Building the Future: During Martin’s era of leadership, the physical campus has changed in notable ways. The new Science Center (bottom right) opened in 2018 and has gone on to win several design awards. In 2014, an old steam power plant became the Powerhouse event space. And the Greenway dorms and landscaping project redefined the eastern side of campus. Pictured here is the Greenway ribbon-cutting ceremony in 2016, with Martin (as is her custom) taking a photo of the crowd in attendance.
Speech, Speech! Oh, and Speech, Speech, Speech, Speech, Speech, Speech, Speech, Speech Speech… Recently, when asked what were some of her most challenging experiences at Amherst, Martin said, only partly tongue-in-cheek, “Writing a new Commencement speech every year!” Most of Amherst’s peer institutions invite others to offer commencement speeches. Here, the president does the honors. Martin’s trademark is that she ends each address with the same poem. In 2016, as pictured here, she concluded with these lines from “Salute,” by A.R. Ammons: “May happiness / pursue you, / catch you / often, and, / should it / lose you, / be waiting / ahead, making / a clearing / for you.”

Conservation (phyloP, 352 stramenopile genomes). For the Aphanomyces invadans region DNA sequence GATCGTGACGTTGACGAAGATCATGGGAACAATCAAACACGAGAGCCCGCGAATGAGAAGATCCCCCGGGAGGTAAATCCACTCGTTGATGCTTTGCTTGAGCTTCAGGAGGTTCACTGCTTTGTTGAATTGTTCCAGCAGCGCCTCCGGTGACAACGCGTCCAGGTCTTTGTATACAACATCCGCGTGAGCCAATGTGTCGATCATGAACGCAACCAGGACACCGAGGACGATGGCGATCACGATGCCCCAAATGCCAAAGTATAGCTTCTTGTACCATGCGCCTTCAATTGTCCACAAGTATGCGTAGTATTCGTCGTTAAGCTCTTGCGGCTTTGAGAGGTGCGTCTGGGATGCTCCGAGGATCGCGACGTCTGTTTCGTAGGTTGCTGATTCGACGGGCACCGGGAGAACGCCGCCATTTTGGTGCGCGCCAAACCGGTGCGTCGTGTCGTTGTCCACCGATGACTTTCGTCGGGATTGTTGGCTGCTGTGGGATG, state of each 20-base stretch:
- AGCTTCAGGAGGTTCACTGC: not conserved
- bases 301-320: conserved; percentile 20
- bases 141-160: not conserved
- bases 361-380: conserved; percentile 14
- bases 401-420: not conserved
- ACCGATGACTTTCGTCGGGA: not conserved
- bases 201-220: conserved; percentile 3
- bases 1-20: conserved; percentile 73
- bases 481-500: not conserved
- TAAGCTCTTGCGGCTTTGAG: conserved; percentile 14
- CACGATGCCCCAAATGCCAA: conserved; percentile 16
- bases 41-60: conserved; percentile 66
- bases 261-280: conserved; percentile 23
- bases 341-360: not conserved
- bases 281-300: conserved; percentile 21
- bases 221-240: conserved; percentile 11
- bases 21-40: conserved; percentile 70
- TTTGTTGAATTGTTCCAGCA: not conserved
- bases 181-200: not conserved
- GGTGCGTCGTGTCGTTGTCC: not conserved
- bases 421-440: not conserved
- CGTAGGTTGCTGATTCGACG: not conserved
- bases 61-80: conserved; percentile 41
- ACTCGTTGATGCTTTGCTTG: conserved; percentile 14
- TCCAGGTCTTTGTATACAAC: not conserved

“Amherst Students Bring Me Tremendous Joy.” So Martin wrote in her 2021 announcement about concluding her presidency: “Amherst students bring me tremendous joy, whether I am interacting with them at a festival, guest-teaching in a class, listening to groups or individuals in office hours, attending student concerts, poster sessions, public speaking contests, athletic events, or just chatting with them at the top of Memorial Hill.” Here she shares a laugh with a graduating senior at the 2016 commencement.
Keep Palm and Carry On: In 2016, at the Reimagining the Mead event at the Mead Art Museum, Martin gets her palm read by a fortune-teller. The seer was clear: Martin would leave Amherst in 2022, then take a sabbatical year to rest and recharge, come back to teach at the College after that and, in the meantime, serve part-time as a president-in-residence at Harvard’s Graduate School of Education. OK, we’re kidding: these predictions did not come from deciphering Martin’s life lines. But, hands down, it’s all true.
Set of Speakers: Martin and Cullen Murphy ’74, then chair of the College’s Board of Trustees, listen to the renowned author Ta-Nehisi Coates in 2016. He spoke to a crowd of 1,400 at LeFrak Gymnasium. During Martin’s tenure, the College hosted multiple notable speakers, including U.S. Supreme Court Associate Justice Ruth Bader Ginsburg, and many writers who came to the College for LitFest, an annual literary event that launched in 2015. These writers have included, among many others: Zadie Smith, Mark Bowden, Jennifer Egan, Doris Kearns Goodwin, Amherst Writer-in-Residence Min Jin Lee and Charles C. Mann ’76.